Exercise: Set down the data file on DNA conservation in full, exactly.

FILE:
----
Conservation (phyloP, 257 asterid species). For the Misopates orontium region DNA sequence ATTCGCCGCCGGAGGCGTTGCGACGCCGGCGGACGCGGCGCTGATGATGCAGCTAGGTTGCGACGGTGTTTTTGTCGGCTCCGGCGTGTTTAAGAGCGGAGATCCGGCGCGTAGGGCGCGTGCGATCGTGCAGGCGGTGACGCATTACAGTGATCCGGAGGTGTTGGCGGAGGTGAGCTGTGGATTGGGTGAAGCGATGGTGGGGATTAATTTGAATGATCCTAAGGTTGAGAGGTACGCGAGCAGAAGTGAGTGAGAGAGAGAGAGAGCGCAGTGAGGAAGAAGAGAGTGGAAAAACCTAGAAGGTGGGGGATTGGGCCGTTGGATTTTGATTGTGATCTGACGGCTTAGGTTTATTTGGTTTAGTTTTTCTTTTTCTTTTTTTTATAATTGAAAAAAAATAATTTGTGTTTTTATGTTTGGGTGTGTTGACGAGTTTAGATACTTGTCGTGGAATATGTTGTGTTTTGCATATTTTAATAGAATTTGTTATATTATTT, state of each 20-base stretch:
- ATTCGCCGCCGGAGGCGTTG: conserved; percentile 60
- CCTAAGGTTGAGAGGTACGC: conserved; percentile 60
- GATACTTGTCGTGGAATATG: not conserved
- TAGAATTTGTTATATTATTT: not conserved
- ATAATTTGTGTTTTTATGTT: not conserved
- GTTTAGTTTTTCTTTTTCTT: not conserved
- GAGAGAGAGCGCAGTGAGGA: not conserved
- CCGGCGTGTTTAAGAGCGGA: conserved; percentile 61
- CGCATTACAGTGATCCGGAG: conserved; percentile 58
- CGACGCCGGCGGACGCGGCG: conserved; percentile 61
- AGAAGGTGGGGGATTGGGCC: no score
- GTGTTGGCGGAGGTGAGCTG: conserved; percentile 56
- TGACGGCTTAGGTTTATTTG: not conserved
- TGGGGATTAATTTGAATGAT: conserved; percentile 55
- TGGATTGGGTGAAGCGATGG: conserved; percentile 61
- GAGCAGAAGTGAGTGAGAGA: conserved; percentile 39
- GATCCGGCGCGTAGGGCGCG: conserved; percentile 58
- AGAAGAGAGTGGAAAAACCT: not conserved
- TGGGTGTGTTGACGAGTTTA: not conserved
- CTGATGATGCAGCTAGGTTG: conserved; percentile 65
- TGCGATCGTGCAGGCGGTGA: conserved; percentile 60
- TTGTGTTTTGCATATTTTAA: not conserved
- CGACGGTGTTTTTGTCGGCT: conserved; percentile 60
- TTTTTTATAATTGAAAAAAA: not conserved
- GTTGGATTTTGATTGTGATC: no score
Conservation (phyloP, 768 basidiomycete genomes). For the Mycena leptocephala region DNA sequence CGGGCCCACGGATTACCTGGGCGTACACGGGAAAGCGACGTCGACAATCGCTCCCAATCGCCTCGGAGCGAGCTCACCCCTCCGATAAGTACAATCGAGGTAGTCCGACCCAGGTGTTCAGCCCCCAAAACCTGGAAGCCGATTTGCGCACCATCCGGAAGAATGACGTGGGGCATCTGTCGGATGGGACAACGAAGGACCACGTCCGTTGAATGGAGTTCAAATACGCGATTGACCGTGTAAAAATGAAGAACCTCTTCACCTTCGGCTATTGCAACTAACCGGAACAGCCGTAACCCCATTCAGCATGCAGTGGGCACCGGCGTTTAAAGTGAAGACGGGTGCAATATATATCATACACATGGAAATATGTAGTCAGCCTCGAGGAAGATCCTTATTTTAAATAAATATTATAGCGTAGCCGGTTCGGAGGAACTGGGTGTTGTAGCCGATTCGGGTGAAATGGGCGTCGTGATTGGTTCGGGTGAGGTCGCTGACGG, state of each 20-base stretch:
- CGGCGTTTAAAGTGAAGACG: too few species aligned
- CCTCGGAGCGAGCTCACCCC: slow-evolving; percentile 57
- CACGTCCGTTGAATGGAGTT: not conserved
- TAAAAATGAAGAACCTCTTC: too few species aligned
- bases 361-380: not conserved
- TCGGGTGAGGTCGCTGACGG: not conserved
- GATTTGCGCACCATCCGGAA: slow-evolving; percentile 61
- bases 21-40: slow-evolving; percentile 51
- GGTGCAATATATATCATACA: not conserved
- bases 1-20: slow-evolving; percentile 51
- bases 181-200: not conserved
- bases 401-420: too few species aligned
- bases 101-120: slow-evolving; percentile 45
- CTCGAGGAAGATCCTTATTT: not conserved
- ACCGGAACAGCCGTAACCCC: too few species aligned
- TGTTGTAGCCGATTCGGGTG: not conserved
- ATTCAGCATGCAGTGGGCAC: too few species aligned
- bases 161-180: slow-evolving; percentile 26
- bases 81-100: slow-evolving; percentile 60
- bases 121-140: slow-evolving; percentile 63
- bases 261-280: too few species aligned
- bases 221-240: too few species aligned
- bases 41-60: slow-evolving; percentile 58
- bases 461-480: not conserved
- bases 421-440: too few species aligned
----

Conservation (phyloP, 257 asterid species). For the Misopates orontium region DNA sequence ATTCGCCGCCGGAGGCGTTGCGACGCCGGCGGACGCGGCGCTGATGATGCAGCTAGGTTGCGACGGTGTTTTTGTCGGCTCCGGCGTGTTTAAGAGCGGAGATCCGGCGCGTAGGGCGCGTGCGATCGTGCAGGCGGTGACGCATTACAGTGATCCGGAGGTGTTGGCGGAGGTGAGCTGTGGATTGGGTGAAGCGATGGTGGGGATTAATTTGAATGATCCTAAGGTTGAGAGGTACGCGAGCAGAAGTGAGTGAGAGAGAGAGAGAGCGCAGTGAGGAAGAAGAGAGTGGAAAAACCTAGAAGGTGGGGGATTGGGCCGTTGGATTTTGATTGTGATCTGACGGCTTAGGTTTATTTGGTTTAGTTTTTCTTTTTCTTTTTTTTATAATTGAAAAAAAATAATTTGTGTTTTTATGTTTGGGTGTGTTGACGAGTTTAGATACTTGTCGTGGAATATGTTGTGTTTTGCATATTTTAATAGAATTTGTTATATTATTT, state of each 20-base stretch:
- ATTCGCCGCCGGAGGCGTTG: conserved; percentile 60
- CCTAAGGTTGAGAGGTACGC: conserved; percentile 60
- GATACTTGTCGTGGAATATG: not conserved
- TAGAATTTGTTATATTATTT: not conserved
- ATAATTTGTGTTTTTATGTT: not conserved
- GTTTAGTTTTTCTTTTTCTT: not conserved
- GAGAGAGAGCGCAGTGAGGA: not conserved
- CCGGCGTGTTTAAGAGCGGA: conserved; percentile 61
- CGCATTACAGTGATCCGGAG: conserved; percentile 58
- CGACGCCGGCGGACGCGGCG: conserved; percentile 61
- AGAAGGTGGGGGATTGGGCC: no score
- GTGTTGGCGGAGGTGAGCTG: conserved; percentile 56
- TGACGGCTTAGGTTTATTTG: not conserved
- TGGGGATTAATTTGAATGAT: conserved; percentile 55
- TGGATTGGGTGAAGCGATGG: conserved; percentile 61
- GAGCAGAAGTGAGTGAGAGA: conserved; percentile 39
- GATCCGGCGCGTAGGGCGCG: conserved; percentile 58
- AGAAGAGAGTGGAAAAACCT: not conserved
- TGGGTGTGTTGACGAGTTTA: not conserved
- CTGATGATGCAGCTAGGTTG: conserved; percentile 65
- TGCGATCGTGCAGGCGGTGA: conserved; percentile 60
- TTGTGTTTTGCATATTTTAA: not conserved
- CGACGGTGTTTTTGTCGGCT: conserved; percentile 60
- TTTTTTATAATTGAAAAAAA: not conserved
- GTTGGATTTTGATTGTGATC: no score
Conservation (phyloP, 768 basidiomycete genomes). For the Mycena leptocephala region DNA sequence CGGGCCCACGGATTACCTGGGCGTACACGGGAAAGCGACGTCGACAATCGCTCCCAATCGCCTCGGAGCGAGCTCACCCCTCCGATAAGTACAATCGAGGTAGTCCGACCCAGGTGTTCAGCCCCCAAAACCTGGAAGCCGATTTGCGCACCATCCGGAAGAATGACGTGGGGCATCTGTCGGATGGGACAACGAAGGACCACGTCCGTTGAATGGAGTTCAAATACGCGATTGACCGTGTAAAAATGAAGAACCTCTTCACCTTCGGCTATTGCAACTAACCGGAACAGCCGTAACCCCATTCAGCATGCAGTGGGCACCGGCGTTTAAAGTGAAGACGGGTGCAATATATATCATACACATGGAAATATGTAGTCAGCCTCGAGGAAGATCCTTATTTTAAATAAATATTATAGCGTAGCCGGTTCGGAGGAACTGGGTGTTGTAGCCGATTCGGGTGAAATGGGCGTCGTGATTGGTTCGGGTGAGGTCGCTGACGG, state of each 20-base stretch:
- CGGCGTTTAAAGTGAAGACG: too few species aligned
- CCTCGGAGCGAGCTCACCCC: slow-evolving; percentile 57
- CACGTCCGTTGAATGGAGTT: not conserved
- TAAAAATGAAGAACCTCTTC: too few species aligned
- bases 361-380: not conserved
- TCGGGTGAGGTCGCTGACGG: not conserved
- GATTTGCGCACCATCCGGAA: slow-evolving; percentile 61
- bases 21-40: slow-evolving; percentile 51
- GGTGCAATATATATCATACA: not conserved
- bases 1-20: slow-evolving; percentile 51
- bases 181-200: not conserved
- bases 401-420: too few species aligned
- bases 101-120: slow-evolving; percentile 45
- CTCGAGGAAGATCCTTATTT: not conserved
- ACCGGAACAGCCGTAACCCC: too few species aligned
- TGTTGTAGCCGATTCGGGTG: not conserved
- ATTCAGCATGCAGTGGGCAC: too few species aligned
- bases 161-180: slow-evolving; percentile 26
- bases 81-100: slow-evolving; percentile 60
- bases 121-140: slow-evolving; percentile 63
- bases 261-280: too few species aligned
- bases 221-240: too few species aligned
- bases 41-60: slow-evolving; percentile 58
- bases 461-480: not conserved
- bases 421-440: too few species aligned